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What size/diameter of wood is best for smoking?

post #1 of 11
Thread Starter 
My son's father is law gave me a bunch of green apple wood. The diameter range from finger width to 4". The finger and up to 1" maybe 1 1/2" are, I assume, OK as is. The larger ones are my concern especially the 3"-4". While it will take more time should I cut those into 1" thick rounds? I have a Char-Griller SFB with a charcoal basket.
post #2 of 11

I would cut them into 2" length rounds and then split them into halves or thirds.  That should serve your purposes if you use wood chunks.

 

 

 

Good luck,  John

post #3 of 11
Thread Starter 
Thanks
post #4 of 11

Split them , the more surface area you have to burn the better...

post #5 of 11

The trouble with small diameter wood is that you get a lot of bark.

Bark ain't real good for smoking. Some bark sure, but I won't even bother

with apple branches under 3",

post #6 of 11

I am assuming that you are using the apple as chunks for smoke and you are cooking with charcoal. If this is so then the advice that Band Collector gave you is what I would do. BTW the bark on the apple wood is of no concern, leaving it on will not negatively effect the quality of the smoke.

post #7 of 11
Quote:
Originally Posted by cliffcarter View Post
 

I am assuming that you are using the apple as chunks for smoke and you are cooking with charcoal. If this is so then the advice that Band Collector gave you is what I would do. BTW the bark on the apple wood is of no concern, leaving it on will not negatively effect the quality of the smoke.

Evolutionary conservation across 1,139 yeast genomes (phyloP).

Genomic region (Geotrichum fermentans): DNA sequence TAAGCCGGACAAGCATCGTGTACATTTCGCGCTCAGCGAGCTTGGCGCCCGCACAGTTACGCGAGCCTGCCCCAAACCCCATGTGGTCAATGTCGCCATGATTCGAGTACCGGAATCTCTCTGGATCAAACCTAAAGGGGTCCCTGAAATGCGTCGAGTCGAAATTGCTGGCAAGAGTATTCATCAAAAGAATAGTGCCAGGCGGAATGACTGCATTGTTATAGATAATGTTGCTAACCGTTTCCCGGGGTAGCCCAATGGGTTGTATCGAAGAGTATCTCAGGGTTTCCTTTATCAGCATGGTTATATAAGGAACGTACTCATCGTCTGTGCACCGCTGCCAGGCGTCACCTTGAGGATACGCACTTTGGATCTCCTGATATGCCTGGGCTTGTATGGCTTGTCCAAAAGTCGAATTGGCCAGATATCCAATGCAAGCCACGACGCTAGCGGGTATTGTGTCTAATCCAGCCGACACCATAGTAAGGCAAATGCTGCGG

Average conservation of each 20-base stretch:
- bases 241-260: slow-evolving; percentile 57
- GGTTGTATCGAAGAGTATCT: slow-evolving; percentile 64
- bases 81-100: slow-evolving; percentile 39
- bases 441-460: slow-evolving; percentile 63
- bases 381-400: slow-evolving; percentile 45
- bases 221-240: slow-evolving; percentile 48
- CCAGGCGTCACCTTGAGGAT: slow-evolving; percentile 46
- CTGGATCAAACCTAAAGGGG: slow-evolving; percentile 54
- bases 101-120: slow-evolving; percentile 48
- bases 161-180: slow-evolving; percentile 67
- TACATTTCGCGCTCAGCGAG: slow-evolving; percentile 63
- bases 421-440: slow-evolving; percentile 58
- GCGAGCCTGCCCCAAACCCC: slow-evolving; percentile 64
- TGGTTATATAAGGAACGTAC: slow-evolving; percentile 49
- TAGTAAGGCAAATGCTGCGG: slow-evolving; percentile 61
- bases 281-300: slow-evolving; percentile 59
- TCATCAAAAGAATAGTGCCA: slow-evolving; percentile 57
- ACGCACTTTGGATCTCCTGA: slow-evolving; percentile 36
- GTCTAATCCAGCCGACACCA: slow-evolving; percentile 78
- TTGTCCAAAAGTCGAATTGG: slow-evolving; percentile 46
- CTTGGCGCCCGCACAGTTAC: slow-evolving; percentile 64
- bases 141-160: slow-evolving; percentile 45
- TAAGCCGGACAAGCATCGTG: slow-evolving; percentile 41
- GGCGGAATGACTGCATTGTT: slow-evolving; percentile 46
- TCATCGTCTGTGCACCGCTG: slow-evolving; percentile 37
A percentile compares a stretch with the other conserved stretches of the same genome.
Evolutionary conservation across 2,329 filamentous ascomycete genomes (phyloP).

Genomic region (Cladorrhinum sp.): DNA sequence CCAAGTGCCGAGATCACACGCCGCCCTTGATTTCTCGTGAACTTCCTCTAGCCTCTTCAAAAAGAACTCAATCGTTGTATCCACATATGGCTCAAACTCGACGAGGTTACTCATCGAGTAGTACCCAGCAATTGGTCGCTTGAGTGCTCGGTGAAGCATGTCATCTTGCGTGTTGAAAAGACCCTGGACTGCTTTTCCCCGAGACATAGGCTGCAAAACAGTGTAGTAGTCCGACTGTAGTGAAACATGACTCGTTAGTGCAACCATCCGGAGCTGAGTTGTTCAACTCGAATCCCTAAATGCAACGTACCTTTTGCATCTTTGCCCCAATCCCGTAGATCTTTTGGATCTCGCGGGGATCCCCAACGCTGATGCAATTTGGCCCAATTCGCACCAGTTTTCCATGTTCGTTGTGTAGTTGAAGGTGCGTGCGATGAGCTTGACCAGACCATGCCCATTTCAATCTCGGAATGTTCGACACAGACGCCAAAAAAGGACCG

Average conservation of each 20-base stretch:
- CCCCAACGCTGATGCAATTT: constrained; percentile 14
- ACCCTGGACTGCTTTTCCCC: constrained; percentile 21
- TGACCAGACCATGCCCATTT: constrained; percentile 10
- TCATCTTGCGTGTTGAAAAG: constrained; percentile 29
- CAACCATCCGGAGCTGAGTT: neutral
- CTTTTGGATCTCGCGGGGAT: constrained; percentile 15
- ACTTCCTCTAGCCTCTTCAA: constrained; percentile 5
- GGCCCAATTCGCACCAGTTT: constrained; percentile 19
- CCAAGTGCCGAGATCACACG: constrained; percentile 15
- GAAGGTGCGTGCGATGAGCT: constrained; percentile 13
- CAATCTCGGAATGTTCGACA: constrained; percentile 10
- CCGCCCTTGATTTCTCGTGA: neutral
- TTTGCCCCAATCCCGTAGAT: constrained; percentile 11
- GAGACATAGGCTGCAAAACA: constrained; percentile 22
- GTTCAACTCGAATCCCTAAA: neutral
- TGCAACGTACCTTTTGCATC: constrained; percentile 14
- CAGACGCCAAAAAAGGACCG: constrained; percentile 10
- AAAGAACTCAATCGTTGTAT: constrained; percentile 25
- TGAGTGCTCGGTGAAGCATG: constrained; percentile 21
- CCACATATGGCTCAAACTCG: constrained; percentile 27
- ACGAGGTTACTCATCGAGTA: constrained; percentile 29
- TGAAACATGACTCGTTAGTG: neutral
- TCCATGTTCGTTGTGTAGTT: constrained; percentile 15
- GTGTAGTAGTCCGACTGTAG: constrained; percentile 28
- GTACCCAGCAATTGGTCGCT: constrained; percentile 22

Bam!

 

Well I think your wrong.... you can research it if you want.... its generally well known.

post #8 of 11
I would burn up the sticks with the charcoal, then after the smoke subsided add your food.
The larger pieces I agree with the other guys.
As far as the bark goes, you should be OK on the larger pieces but I wouldn't use the sticks for smoking. I get a lot of dark thick smoke when I'm burning my Bradford Pear trimmings so I only use this on my Reverse flow as starter wood.
post #9 of 11
Quote:
Originally Posted by bikerchef View Post
 

Bam!

 

Well I think your wrong.... you can research it if you want.... its generally well known.

 

I have used green apple chunks many times with the bark on and gotten nothing but thin blue smoke, that is my research.

In addition I use apple splits in my CharGriller for fuel, I do not remove the bark and, again, have never had a problem.

In fact I use maple and black cherry with the bark on as well. No problems ever.

What I have seen through the years of cruising many forums are reports from many, many BBQers that leaving bark on cooking wood is not a problem, it has been my experience that this is true.

post #10 of 11
I rarely take the bark off. Some wood I purposely leave it on for more flavor...

Kiawe? NEVER take the bark off!!!!! Guava? Nope! Coffee? No again!

Ohia? Yes I take it off because that is already a strong smoke flavor...

Mango and avocado I also always take the bark off of...

That's the way I roll...
post #11 of 11

huh, i've never considered the bark to be a problem

 

probably has to do with types of wood,  my whole cooking with wood life has been oak, pecan, mesquite and some hickory.

have used apple and cherry chunks bought in a bag, but dont even remember if the bark was there or not

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